To ensure the legs were all absolutely even we strapped them all together with a large quantity of elastic bands (many of which we snapped in the process) and sanded the ends flush. Two slots per leg later we were ready to sand all the parts of the frame and glue it.

To assemble we glued the legs into pairs, let that dry enough to hold itself, and then brought the whole frame together. A webbing clamp held it all together and we used the sash clamp on the diagonal to apply very slight pressure to pull it all square.

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Friday, 7 June 2013

Wednesday, 5 June 2013

A Matter of Correction

When I was learning to knit I decided that I didn't want to knit a scarf or granny squares or any of those other beginners items: I wanted to knit a jumper - and one with lots of pattern to it. I picked this one and set off with enthusiasm.

I followed the pattern to the letter and the result was a jumper that I never felt comfortable wearing because the body and the sleeves were shorter than I'd normally go for. I tend to like my tops to come down well below my waist and, to put it bluntly, this didn't.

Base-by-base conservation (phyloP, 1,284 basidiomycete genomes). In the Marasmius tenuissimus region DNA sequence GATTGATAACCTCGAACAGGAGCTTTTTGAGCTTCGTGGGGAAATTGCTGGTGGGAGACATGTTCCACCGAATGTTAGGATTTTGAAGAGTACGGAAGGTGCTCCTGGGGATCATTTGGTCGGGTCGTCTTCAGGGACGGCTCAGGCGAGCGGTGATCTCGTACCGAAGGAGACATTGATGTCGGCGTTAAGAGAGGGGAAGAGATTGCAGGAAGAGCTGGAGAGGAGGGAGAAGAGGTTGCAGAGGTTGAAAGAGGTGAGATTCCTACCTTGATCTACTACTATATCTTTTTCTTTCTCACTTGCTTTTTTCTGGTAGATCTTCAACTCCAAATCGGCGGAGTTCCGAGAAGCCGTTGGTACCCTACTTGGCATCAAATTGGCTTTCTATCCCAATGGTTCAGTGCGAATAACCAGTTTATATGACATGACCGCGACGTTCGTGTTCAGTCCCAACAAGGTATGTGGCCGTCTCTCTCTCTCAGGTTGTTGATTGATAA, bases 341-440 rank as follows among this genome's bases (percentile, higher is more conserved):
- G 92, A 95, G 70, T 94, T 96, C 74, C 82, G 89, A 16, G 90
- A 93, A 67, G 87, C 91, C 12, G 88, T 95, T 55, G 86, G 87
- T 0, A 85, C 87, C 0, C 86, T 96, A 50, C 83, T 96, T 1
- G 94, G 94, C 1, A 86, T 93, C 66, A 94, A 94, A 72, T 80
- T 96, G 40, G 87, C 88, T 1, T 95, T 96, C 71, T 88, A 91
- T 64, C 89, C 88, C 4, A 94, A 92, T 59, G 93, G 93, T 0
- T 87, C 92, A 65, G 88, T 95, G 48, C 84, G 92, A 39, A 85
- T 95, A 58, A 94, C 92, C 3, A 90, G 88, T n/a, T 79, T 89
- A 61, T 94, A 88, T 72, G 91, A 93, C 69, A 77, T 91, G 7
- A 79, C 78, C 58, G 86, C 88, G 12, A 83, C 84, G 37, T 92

Three years on and a with a little more experience I dug it out wondering if I could modify it. I had plenty of the wool left over so I decided to try picking up the stitches around the body and add a few inches of chunky rib - and then to do the same to the sleeves. I knew this wouldn't look as seamless as if it has been ribbed from the word go - but I figured I wasn't wearing it as it was so I might as well give it a chance.

A quick search on Google suggested that I'm by no means the first person to have done this and that the solution is not to just pick up the stitches as you would for a border, but to unravel the bottom edge completely.

Doing so for a cast on edge is more complicated that you'd think. You can't just detach an end and pull - it simply won't unravel. Instead you have to cut a stitch just below where you want to unravel to, and then unweave this loose end manually, picking up each stitch as its revealed.

The jumper had a hefty lump of pattern in it with stitches added, subtracted and switching places regularly; needless to say I found the process of identifying which bits to pick up as stitches hard work. A considerable amount of time later though and I had 95 stitches sitting on my needle and a completely loose piece of knitting that had been removed. Success!

I put in one row of knit and then started on a 2/2 rib.
With six inches of ribbed knitting added to the bottom I started to get quite excited. The whole jumper felt so much better for it. However, I did spot one potential problem. I couldn't just take a jumper that finishes at my waist, extend it straight down and expect it to fit over my hips - my body doesn't work like that. So I planned out a little triangular section to put over each hip so that it didn't have to stretch too much. Here was my plan:

I finished off the second half of the body quite quickly (becoming a pro at picking up thoses stitches!), and then added one inch of ribbing to each sleeve just to complete the job, and ta-da - one jumper that fits and is comfortable. Maybe next time its cold and wet this will be my jumper of choice.